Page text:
Major banks like Morgan Stanley, Goldman Sachs Group and Bank of America are putting together plans to help identify new security threats before they happen, according to a report from the Wall Street Journal this week.
The financial services firms will team up with the Polytechnic Institute of New York University to develop a new center that will sort through databases to systematically uncover potential attacks, the Journal reports.
Meanwhile, Bank of America has begun to hold “quarterly informal roundtables” where knowledgeable guests from other major banks gather to discuss future cybersecurity problems.
“We realized that just as the fraudsters collaborate with each other, we as an industry must collaborate,” said Keith Gordon, Bank of America’s senior vice president of security, in the piece.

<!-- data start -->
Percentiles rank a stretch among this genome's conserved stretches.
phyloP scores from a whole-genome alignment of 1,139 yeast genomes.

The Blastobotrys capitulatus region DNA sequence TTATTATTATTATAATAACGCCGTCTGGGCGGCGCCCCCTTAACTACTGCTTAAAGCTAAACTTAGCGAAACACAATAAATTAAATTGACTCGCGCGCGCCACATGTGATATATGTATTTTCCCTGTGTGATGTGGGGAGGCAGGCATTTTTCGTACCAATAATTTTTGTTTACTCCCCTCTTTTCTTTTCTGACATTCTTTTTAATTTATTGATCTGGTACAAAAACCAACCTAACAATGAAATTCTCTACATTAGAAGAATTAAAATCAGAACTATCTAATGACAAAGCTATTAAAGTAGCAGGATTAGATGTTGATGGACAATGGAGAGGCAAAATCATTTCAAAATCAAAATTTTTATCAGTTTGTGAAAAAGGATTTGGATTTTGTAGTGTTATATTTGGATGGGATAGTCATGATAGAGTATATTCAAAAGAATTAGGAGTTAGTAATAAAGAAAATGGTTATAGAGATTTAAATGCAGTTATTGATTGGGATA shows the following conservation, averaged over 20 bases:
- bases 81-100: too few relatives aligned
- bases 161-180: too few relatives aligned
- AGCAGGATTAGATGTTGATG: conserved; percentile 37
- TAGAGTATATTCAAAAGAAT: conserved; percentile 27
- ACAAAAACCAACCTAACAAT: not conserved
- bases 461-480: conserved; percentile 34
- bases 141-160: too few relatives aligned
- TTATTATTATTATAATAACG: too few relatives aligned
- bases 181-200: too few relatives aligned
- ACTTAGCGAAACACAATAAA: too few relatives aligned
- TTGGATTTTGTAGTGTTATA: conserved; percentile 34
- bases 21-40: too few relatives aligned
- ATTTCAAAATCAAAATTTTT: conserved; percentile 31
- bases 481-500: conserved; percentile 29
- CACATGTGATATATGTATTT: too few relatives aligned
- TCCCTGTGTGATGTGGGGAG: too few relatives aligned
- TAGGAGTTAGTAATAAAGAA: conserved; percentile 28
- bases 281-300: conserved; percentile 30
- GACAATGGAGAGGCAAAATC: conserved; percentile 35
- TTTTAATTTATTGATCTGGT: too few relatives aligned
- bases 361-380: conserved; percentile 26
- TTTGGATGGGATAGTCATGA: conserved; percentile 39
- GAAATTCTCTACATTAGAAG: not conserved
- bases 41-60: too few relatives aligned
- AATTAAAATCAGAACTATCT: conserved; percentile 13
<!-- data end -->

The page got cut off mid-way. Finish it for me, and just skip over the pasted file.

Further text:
While two or more banks collaborating against hackers may seem harmless, the concept has its share of detractors, especially those who argue banks should do this sort of data research internally, behind closed doors.
Gartner Research data predicts that banks and financial companies will spend up to $1 billion on fraud detection over the next two years alone. One of last year’s bigger data breaches occurred when Citigroup, one of the largest financial service networks, discovered that hackers made off with account information from 200,000 of its customers.
Read the full story, head to the Wall Street Journal.